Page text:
WASHINGTON, D.C.—On Jan. 24, opening night for Shen Yun Performing Arts at The Kennedy Center Opera House, first-time audience members and repeat Shen Yun fans alike were moved by the beauty of classical Chinese dance.
“Oh, it was amazing. Beautiful dancing, costumes, colors, movements, just a beautiful display,” said Beth Swankler, director of communications of a church. “It really was gripping. Just a lovely display.”
New York-based Shen Yun is the world’s premier classical Chinese dance company, and in the past decade has become a global phenomenon. Its 2023 season is its biggest yet, with eight companies simultaneously touring the globe, set to visit more than 180 cities.
Shen Yun‘s mission is to revive 5,000 years of Chinese civilization, or, what audiences have come to know as “China before communism.”
The Stemmles were fascinated with the history on display.
“I thought the performances were breathtaking,” said Jack Stemmle, a history teacher, who saw the performance with his family. “China with dance, and the legendary stories. Very beautiful, dizzyingly beautiful.”
Ruby Rozo-Stemmle, the founder of a non-profit organization, said “it’s fascinating. I love what I’m learning about Chinese history. I appreciated actually the way the political history—the changes in the country—I appreciated them to teach the world how things happened and I really liked that.”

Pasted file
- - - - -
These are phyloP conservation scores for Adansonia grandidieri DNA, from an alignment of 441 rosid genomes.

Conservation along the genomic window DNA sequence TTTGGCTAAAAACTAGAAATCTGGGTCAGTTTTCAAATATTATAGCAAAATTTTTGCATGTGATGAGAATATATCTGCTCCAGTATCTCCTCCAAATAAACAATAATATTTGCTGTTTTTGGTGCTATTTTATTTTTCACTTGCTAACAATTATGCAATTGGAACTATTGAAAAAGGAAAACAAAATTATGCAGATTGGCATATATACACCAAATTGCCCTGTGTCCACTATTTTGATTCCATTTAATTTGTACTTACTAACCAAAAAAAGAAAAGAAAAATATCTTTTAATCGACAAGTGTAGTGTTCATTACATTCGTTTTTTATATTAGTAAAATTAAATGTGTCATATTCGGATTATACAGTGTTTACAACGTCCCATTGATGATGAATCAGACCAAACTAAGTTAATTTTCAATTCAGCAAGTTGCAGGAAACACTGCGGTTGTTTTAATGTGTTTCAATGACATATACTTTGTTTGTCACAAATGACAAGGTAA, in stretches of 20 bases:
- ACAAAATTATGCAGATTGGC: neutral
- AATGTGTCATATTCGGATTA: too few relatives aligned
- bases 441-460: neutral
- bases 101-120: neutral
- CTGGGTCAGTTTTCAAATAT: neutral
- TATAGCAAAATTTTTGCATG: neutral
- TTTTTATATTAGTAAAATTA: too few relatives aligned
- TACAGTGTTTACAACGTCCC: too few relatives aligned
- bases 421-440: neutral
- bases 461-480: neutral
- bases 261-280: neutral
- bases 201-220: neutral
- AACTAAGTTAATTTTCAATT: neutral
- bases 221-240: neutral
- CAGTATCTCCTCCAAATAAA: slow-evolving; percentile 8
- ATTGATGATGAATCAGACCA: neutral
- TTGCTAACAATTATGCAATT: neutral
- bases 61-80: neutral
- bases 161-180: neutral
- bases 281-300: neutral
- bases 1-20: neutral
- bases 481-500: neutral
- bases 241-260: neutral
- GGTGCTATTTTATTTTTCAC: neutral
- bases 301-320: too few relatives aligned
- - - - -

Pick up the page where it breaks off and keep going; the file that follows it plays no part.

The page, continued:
Mrs. Rozo-Stemmle was dazzled by the scale of the production—a backdrop that came to life and an orchestra blending East and West accompanying the dance—but most appreciated the content.
“The history that comes with it is very much appreciated,” she said.
Classical Chinese dance is a comprehensive, thousands of years old art form known for its expressiveness, making it a natural medium for storytelling.
Mr. Stemmle described the vigor of the Tibetan ethnic dance and the compelling plot of an ancient story out of “Romance of the Three Kingdoms,” and Mrs. Stemmle said she enjoyed a story set in the modern day, about the pursuit of religious liberty in China.
“I think that was pretty amazing how the story was very well told with dance and color and beauty,” she said, explaining it had deeper meaning. “I think as soon as we are all united together to maintain our tradition, and our legacy, then we can keep it. This is a good example [of] how we can do that.”
Also in the audience was Dave Carper, a designer for outdoor spaces, who felt the performance touched his heart.
“Hopefully the true culture of China could come back and everything can be restored,” he said. “If the true culture can come back, that would be a beautiful thing … just to see the true culture of China is a beautiful thing.”
“Very, very colorful, very extravagant,” he said. “The artists, the way that they can dance and move is very, very impressive.”
Reporting by Terri Wu, Weiyong Zhu, and Sherry Dong.